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Developmental Changes and Cellular Plasticity in the Superior Olivary Complex

  • Eckhard Friauf
Part of the Springer Handbook of Auditory Research book series (SHAR, volume 23)

Abstract

The superior olivary complex (SOC) is a conspicuous structure in the mammalian central auditory system. It is located ventrally in the pontine brain stem underneath the cerebellum and consists of several third-order nuclei. The general organization of the SOC is illustrated in Figure 3.1A. Usually three principal SOC nuclei are identified (for abbreviations, see list at end of chapter), the lateral superior olive (LSO), the medial superior olive (MSO), and the medial nucleus of the trapezoid body (MNTB; Irving and Harrison 1967; for review see Schwartz 1992; see also Reuss 2000). These principal nuclei are surrounded by periolivary regions: the superior paraolivary nucleus (SPN), the lateral nucleus of the trapezoid body (LNTB), and the ventral nucleus of the trapezoid body (VNTB). In the rodent brain, the nomenclature occasionally refers to the LNTB and VNTB as the lateroventral (LVPO) and medioventral periolivary region (MVPO), respectively (Osen et al. 1984; Thompson and Thompson 1991). In cats and bats, a dorsomedial periolivary nucleus (DMPO) has been described and appears to be equivalent to the SPN of the rodent brain (Schofield and Cant 1991; Schwartz 1992; Ostapoff et al. 1997; Grothe and Park 2000). Rostrally and caudally to the SOC proper, two additional areas are located that are generally called the rostral and the caudal periolivary region (RPO and CPO, respectively).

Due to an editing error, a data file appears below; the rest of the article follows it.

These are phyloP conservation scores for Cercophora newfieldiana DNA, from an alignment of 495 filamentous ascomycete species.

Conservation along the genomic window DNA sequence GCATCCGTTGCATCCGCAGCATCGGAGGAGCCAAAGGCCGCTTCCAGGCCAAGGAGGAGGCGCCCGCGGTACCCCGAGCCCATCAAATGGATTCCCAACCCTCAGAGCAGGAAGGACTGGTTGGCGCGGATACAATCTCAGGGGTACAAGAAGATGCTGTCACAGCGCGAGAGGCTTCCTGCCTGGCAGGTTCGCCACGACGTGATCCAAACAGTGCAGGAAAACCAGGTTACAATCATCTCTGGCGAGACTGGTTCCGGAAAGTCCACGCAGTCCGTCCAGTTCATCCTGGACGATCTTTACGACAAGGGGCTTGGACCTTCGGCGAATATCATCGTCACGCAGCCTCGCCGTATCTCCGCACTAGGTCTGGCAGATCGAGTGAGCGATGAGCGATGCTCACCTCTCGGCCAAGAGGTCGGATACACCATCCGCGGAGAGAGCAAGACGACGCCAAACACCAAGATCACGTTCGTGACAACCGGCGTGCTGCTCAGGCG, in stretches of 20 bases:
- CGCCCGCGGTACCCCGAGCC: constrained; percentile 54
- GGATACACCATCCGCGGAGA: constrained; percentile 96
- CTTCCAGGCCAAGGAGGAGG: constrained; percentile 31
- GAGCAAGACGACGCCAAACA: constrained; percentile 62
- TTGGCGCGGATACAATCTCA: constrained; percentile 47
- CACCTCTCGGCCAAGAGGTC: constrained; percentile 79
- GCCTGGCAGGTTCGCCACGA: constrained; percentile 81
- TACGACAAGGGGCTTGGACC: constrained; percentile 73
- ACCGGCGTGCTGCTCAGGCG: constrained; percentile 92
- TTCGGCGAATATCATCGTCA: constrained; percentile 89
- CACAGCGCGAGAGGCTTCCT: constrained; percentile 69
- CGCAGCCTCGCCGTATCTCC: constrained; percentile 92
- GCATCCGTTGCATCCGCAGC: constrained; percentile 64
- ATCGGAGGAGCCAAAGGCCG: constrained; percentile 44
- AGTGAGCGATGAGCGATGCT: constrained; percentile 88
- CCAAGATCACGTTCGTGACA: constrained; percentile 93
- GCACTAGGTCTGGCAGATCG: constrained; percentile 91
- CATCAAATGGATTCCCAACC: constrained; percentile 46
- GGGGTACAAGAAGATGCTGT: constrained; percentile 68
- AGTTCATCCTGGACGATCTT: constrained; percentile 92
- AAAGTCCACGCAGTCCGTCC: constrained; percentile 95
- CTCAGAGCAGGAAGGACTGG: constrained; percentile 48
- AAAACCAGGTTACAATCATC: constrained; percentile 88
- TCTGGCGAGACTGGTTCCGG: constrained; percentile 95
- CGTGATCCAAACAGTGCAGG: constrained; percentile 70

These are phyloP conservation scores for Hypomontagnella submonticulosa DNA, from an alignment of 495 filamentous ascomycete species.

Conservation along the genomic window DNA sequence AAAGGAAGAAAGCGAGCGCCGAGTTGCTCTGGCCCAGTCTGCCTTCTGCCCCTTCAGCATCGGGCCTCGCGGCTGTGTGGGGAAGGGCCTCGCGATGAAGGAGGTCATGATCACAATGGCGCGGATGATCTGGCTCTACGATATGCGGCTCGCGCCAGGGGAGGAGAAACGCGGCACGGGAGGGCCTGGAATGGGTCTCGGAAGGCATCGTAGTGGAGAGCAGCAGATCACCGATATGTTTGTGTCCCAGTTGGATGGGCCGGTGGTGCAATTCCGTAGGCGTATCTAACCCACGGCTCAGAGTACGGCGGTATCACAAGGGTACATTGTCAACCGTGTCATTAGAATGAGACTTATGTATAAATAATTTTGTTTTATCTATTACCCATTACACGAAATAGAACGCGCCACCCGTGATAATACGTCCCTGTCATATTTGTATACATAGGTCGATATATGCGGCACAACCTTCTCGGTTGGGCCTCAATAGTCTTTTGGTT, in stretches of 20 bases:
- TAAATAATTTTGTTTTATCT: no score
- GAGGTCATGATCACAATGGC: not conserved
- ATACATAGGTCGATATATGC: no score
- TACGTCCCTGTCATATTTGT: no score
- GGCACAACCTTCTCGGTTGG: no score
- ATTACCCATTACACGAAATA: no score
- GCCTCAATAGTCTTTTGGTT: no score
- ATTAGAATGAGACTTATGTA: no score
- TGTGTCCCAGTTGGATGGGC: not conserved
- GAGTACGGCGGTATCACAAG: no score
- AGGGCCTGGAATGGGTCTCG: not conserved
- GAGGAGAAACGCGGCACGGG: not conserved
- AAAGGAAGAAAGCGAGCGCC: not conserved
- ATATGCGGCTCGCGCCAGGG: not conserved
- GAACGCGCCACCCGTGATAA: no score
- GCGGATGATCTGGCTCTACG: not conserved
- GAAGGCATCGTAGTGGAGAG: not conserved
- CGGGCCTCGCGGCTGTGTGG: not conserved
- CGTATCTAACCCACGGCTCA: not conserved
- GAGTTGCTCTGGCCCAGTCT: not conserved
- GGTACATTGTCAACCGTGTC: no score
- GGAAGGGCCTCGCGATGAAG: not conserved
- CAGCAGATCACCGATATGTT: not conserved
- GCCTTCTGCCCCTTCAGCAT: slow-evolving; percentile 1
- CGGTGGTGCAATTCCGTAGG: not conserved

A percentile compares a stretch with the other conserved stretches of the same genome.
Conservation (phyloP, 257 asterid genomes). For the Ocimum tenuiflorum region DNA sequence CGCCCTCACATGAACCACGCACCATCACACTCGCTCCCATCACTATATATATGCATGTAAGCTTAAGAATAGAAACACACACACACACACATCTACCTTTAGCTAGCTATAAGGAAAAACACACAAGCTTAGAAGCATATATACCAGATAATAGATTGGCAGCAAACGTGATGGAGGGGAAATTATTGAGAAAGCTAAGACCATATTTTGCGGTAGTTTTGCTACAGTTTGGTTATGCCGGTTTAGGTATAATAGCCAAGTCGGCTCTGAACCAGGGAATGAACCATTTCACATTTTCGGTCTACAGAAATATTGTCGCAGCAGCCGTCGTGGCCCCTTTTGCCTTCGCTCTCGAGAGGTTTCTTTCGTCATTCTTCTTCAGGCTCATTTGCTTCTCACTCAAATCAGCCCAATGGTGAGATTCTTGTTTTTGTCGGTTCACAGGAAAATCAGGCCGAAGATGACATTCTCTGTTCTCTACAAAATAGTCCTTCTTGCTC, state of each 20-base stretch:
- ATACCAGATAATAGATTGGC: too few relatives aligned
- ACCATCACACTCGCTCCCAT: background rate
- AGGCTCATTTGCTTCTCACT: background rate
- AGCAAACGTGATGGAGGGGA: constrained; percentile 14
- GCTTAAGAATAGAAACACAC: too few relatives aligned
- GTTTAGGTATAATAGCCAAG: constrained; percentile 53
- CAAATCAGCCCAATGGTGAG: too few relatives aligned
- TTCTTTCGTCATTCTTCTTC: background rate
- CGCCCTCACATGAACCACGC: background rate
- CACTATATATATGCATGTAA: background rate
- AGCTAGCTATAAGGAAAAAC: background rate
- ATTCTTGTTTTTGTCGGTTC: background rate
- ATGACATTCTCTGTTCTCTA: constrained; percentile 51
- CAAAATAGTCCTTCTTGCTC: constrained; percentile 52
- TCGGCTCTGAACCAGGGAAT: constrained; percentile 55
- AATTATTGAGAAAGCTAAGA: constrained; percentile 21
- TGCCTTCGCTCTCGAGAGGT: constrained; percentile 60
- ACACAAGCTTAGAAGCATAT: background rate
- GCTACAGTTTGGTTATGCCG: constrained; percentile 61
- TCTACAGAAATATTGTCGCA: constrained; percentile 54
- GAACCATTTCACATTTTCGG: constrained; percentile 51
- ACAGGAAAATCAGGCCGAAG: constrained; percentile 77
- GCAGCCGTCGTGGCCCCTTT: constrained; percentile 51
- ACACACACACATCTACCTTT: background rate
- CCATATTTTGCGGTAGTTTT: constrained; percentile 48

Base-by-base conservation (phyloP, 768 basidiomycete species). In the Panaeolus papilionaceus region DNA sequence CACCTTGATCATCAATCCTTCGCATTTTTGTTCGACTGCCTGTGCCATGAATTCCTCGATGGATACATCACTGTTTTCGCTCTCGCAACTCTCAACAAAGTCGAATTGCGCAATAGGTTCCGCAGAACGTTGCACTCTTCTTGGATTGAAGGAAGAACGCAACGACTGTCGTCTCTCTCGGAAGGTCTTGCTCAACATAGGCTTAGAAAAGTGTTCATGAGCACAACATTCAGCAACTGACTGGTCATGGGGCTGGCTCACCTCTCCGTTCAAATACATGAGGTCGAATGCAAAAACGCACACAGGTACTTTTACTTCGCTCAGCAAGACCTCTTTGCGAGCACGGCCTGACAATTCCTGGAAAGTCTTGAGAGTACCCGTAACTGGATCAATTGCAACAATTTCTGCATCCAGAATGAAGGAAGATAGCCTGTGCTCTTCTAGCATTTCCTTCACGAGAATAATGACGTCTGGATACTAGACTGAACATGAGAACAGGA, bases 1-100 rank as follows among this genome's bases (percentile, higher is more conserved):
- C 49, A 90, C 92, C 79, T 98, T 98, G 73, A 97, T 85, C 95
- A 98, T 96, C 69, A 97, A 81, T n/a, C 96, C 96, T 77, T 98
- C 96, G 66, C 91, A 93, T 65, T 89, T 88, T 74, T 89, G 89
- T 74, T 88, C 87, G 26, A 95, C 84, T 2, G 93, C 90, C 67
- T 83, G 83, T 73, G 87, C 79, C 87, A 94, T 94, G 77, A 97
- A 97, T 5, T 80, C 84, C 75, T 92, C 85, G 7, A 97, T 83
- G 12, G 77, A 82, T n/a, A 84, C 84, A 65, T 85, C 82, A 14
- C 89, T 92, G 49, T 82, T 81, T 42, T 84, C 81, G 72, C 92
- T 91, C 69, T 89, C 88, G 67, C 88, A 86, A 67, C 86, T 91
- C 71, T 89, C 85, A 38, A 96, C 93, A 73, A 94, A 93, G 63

Keywords

Inferior Colliculus Interaural Time Difference Ventral Cochlear Nucleus Lateral Superior Olive Superior Olivary Complex 
These keywords were added by machine and not by the authors. This process is experimental and the keywords may be updated as the learning algorithm improves.

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  • Eckhard Friauf

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